Tuesday, April 15, 2008

Julia Vinograd’s God

In “God’s Violin” Julia Vinograd imagines reality as a tune God plays on his violin.

Good and evil are only high and low
on one string of god’s violin.
There are other strings being played
stretching from our guts to the end of the world.

Like Annie Dillard Vinograd involves God in the business of silence. Unlike Dillard we are the ones whose silence is part of the music, not everything non-us.

Our silences wail under god’s fingers.

We don’t hear the song God’s playing, Vinograd says, being as we’re part of the song. Except sometimes. The mystic’s sudden apprehension of an extra reality –

sometimes … / an echo sweeps us up like a tidal wave / scattering everything we clutch and fight for / out of our hands like spilled popcorn / and we stand in the ruins and laugh. / Afterwards we don’t remember …

Then, and this was my favorite part of the poem, Vinograd admits her metaphor (or perhaps the existence of God?) is irrelevant.

God’s violin doesn’t help anything,
the world’s wounds are part of the music
and anyway, it’s too big.

She concludes the poem by saying the music is for us.

God’s violin is for us

We are such an inseparable ingredient in the tune that we can’t hear it? Except once in a crazy while when everything falls apart? When the tune is at its most dissonant? Then we hear – what? The symphony crashing down on our heads?

I find this sort of God more appealing than most, the God of paradox. Because God just doesn’t make sense. God is not capable of making sense. He is powerless before it. I’m okay with crazy God. But nobody much wants you to open your heart to crazy God and let him be your savior. He doesn’t seem to be in the saving business.

source: Cannibal Casserole: new & selected poems, 1996-2006, by Julia Vinograd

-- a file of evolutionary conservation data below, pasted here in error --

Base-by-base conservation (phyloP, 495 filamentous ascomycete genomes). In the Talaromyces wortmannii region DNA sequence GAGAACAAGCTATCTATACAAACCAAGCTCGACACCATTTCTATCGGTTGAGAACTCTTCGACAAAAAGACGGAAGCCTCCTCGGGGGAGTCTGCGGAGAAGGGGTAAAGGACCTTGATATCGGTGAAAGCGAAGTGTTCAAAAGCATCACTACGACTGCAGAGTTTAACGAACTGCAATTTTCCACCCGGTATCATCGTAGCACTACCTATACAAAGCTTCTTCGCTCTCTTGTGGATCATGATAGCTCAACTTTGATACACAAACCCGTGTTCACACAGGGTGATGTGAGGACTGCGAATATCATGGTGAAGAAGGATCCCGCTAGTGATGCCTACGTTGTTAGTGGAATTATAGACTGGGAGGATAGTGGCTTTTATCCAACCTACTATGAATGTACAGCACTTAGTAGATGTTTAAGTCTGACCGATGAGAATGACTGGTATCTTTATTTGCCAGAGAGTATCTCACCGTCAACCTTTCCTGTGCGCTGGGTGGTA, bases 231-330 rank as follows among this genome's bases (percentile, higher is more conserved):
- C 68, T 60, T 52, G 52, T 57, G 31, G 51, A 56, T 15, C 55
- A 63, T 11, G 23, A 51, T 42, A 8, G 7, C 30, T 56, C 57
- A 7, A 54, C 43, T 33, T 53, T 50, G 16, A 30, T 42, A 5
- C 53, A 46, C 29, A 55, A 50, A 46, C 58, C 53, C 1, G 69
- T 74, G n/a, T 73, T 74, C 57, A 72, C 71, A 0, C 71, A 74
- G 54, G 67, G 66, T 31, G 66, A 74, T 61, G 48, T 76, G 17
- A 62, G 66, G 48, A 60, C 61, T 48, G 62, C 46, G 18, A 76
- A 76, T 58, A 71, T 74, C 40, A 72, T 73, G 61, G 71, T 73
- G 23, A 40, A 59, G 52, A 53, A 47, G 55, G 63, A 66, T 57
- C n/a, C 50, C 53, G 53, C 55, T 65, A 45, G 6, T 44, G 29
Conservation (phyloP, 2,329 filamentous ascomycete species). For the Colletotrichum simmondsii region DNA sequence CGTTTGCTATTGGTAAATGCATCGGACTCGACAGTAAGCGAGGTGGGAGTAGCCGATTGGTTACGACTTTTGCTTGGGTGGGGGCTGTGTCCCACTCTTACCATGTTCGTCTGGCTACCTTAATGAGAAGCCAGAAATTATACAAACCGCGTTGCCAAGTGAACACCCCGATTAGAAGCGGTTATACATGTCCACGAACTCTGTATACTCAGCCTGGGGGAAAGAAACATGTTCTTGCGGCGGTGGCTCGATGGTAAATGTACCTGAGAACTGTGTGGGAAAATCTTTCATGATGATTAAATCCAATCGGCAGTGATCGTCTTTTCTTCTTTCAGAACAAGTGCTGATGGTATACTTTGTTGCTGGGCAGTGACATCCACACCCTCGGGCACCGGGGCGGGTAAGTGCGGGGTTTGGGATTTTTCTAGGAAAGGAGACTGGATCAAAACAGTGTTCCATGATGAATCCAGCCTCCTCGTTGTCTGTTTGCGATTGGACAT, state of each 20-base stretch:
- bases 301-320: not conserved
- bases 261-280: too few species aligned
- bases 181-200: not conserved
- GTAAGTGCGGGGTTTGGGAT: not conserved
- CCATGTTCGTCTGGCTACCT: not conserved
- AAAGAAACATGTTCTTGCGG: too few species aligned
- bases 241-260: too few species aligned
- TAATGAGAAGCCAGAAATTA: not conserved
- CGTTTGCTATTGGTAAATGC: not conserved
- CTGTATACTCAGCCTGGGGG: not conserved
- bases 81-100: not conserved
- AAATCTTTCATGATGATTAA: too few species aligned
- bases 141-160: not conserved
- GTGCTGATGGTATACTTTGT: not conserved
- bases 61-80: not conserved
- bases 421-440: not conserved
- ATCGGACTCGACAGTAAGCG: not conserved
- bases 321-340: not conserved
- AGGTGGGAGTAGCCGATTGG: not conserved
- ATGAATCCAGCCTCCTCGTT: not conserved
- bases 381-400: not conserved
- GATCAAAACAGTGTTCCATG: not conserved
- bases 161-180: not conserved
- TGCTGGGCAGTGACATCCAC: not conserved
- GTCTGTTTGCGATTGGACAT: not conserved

Unknown said...

Sometimes I wonder if I don't like Vinograd. She is always around Cafe Med and readings where old beats show their faces. She publishes unfailingly in Street Spirit, the local homeless people's newspaper. I am always reading her work and seeing her around, and I always dismiss her as being something that might have seemed cool 20 years ago but not anymore. That sounds mean, but a lot of things are like that, so don't accuse me of ageism or something.

Her work is ubiquitous in the East Bay, so that ruins it a lot for me, but I have tried, really tried to like her work, and I just can't. It all seems like the same song, and that's the same song people who were much better than she is sang 50 years ago.

She's tried to sell me Canibal Casserole at least a dozen times, and I read a lot of it at Moe's, but I don't think that I will ever buy it.

Glenn Ingersoll said...

I like Julia. We haven't connected personally, exactly (she never remembers my name), but I buy whatever new book she's pushing. And when I sit down and read it I enjoy it.

Even if she's the best poet in the East Bay it hardly matters if you don't like reading it. I've been reading Emily Dickinson's Complete Poems and it's taken me years because I don't like it. Sure, there are a few pieces that I've connected with. But page after page after page goes by that I don't like. I read her because she's supposed to be the greatest and because I seldom read more than two pages at a sitting.